No, no, no!
"Here we go again..."
Surely this article should be titled "It's 2020 and you can pwn Android by [blah blah blah]"???
At least three malicious apps with device-hijacking exploits have made it onto the Google Play Store in recent weeks. This is according to eggheads at Trend Micro, who found that the since-removed applications were all abusing a use-after-free() flaw in the operating system to elevate their privileges, and pull down and run …
This is true for every manufacturer pushed update, who typically stop any support past not 6 months, but typically 3 in my experience. Samsung excluded
But Google started Android One, which I have on my Nokia 7.1. Bought it in march and I had a pack of updates last week since it is Google pushed and managed. I think everyone in need of a new Android phone should look at Android One if no other, for security reasons.
"You exclude Samsung but my experience puts them in with the rest of the walkaway android crowd"
I'm not a fan of Android in any form, but in Samsung's favour they are at least going for a simpler business model where they make more money up front and then make an effort to safeguard their customers with the goal of getting some loyalty and repeat business. Knox isn't too bad, biometrics are modern and Smart Anti-Tracking tries to deal with some of the more pond-scum end of the advertising spectrum. They're also going down the innovation route; DeX is genuinely useful and although the Galaxy Fold was a non-starter, they are at least trying.
Generally speaking the more premium you go, the more companies value you as a customer and the more effort they make to retain you. If you're at the bargain basement end, they think purely transactionally and couldn't care less about you once they've offloaded their latest tat.
Or, how to make sure people will throw away perfectly good computers any university would had dreamed of having 50 years ago...
Nowadays manufacturers (and not only phones) don't compete on features, they just make sure their product won't last more than a year or two, for some stupid reason (lack of updates, no means to change a failing battery, new, incompatible vanity standards, and so on).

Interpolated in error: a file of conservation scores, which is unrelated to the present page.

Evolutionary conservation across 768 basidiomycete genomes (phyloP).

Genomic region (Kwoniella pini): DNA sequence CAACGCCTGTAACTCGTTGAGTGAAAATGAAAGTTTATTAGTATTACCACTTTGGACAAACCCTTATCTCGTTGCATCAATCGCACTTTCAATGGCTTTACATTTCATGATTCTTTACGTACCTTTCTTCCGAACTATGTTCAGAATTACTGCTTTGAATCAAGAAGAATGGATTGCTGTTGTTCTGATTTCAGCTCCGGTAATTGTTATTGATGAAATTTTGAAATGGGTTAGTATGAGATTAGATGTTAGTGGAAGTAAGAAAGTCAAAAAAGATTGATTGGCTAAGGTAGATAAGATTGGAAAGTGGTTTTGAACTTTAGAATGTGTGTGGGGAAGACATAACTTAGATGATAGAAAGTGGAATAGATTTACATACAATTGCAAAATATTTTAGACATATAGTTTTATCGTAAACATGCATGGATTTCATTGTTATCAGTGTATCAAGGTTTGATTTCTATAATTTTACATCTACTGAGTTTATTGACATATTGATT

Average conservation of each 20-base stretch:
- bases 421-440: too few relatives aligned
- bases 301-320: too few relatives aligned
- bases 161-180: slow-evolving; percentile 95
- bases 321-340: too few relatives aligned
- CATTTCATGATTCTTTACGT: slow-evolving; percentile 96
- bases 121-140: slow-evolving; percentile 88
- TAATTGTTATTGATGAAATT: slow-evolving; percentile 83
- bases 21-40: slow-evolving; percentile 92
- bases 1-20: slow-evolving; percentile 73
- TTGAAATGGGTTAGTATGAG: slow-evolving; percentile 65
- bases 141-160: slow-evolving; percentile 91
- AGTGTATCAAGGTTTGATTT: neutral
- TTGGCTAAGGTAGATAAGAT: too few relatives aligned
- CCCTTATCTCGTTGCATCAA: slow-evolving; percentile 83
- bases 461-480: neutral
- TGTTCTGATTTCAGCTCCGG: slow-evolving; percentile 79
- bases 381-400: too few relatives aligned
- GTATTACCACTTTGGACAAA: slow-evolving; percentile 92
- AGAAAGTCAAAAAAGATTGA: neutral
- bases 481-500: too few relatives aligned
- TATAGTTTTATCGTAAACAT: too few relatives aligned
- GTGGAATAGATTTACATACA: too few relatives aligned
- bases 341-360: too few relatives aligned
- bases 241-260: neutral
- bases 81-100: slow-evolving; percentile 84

The best investments of 2020 are in the waste management sector: Their best years are ahead...
My iPhone X is fine. My kids' iPhone 7 and iPhone SE, both from 2016, are fine. My dad's iPhone 6s from 2015 is fine. All are fully supported and running the latest iOS.
The only maintenance ANY of these phones have needed is the iPhone SE, which needed a new screen when my son dropped it; €70 from the local repair shop.
Current second hand values; €550 for the X, €250 for the 7, €175 for the SE, and even the 6s is still worth €150. Phenomenal value over the years.
> The only maintenance ANY of these phones have needed
Irrelevant; My Android phone is from 2008, and besides the battery being a little weak, it works just fine too. The problem is it runs an outdated and unpatched version of the OS, and while Apple phones do indeed get updates a little longer, I'm pretty sure no iPhone from 2008 is still supported and running a fully patched OS.
Please compare it to computers: My laptop, an expensive high-end Toshiba from 2007 is still running strong (CPU beefy enough for office work and older games, Nvdia graphics card, 2 HDs, it does everything I need to do), obviously I had to upgrade the OS at some point, but it was possible. Can't do the same with my phone, which is still more than adequate for what I do with it (pretty little).
” Irrelevant; My Android phone is from 2008, and besides the battery being a little weak, it works just fine too. The problem is it runs an outdated and unpatched version of the OS“